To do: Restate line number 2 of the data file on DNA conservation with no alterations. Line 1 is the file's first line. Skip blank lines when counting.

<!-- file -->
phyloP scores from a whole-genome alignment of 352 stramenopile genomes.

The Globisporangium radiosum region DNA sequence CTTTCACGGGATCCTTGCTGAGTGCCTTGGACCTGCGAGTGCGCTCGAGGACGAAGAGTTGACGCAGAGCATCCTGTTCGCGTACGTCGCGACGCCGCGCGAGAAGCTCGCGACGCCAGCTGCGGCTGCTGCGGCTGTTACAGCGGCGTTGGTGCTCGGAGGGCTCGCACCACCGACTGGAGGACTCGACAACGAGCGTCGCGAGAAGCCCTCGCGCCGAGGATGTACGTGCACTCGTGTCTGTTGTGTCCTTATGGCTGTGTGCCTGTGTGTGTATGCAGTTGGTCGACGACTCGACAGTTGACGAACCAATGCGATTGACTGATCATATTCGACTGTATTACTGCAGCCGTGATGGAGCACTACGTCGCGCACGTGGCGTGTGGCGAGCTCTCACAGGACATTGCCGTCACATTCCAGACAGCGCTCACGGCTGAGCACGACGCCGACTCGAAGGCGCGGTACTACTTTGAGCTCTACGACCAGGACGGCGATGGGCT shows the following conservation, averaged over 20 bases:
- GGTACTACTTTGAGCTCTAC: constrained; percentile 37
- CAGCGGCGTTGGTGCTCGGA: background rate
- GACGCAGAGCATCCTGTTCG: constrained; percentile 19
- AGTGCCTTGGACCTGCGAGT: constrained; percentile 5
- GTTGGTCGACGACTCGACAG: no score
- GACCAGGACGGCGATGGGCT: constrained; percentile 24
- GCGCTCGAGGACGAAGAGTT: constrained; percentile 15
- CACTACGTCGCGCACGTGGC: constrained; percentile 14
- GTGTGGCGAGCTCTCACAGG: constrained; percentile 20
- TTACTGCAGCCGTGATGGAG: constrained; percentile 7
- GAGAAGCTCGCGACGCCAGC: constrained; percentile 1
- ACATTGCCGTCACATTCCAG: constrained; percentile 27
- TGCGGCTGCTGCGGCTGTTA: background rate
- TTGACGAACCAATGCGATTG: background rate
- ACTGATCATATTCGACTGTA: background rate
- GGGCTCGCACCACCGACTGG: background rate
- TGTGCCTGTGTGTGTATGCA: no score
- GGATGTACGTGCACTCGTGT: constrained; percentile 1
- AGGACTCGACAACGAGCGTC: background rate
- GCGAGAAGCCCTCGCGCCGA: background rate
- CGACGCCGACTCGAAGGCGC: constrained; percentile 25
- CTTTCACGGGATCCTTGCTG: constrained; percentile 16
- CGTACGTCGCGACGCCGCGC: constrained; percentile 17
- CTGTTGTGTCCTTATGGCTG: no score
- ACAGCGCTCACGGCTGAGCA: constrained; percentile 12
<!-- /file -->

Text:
The Globisporangium radiosum region DNA sequence CTTTCACGGGATCCTTGCTGAGTGCCTTGGACCTGCGAGTGCGCTCGAGGACGAAGAGTTGACGCAGAGCATCCTGTTCGCGTACGTCGCGACGCCGCGCGAGAAGCTCGCGACGCCAGCTGCGGCTGCTGCGGCTGTTACAGCGGCGTTGGTGCTCGGAGGGCTCGCACCACCGACTGGAGGACTCGACAACGAGCGTCGCGAGAAGCCCTCGCGCCGAGGATGTACGTGCACTCGTGTCTGTTGTGTCCTTATGGCTGTGTGCCTGTGTGTGTATGCAGTTGGTCGACGACTCGACAGTTGACGAACCAATGCGATTGACTGATCATATTCGACTGTATTACTGCAGCCGTGATGGAGCACTACGTCGCGCACGTGGCGTGTGGCGAGCTCTCACAGGACATTGCCGTCACATTCCAGACAGCGCTCACGGCTGAGCACGACGCCGACTCGAAGGCGCGGTACTACTTTGAGCTCTACGACCAGGACGGCGATGGGCT shows the following conservation, averaged over 20 bases: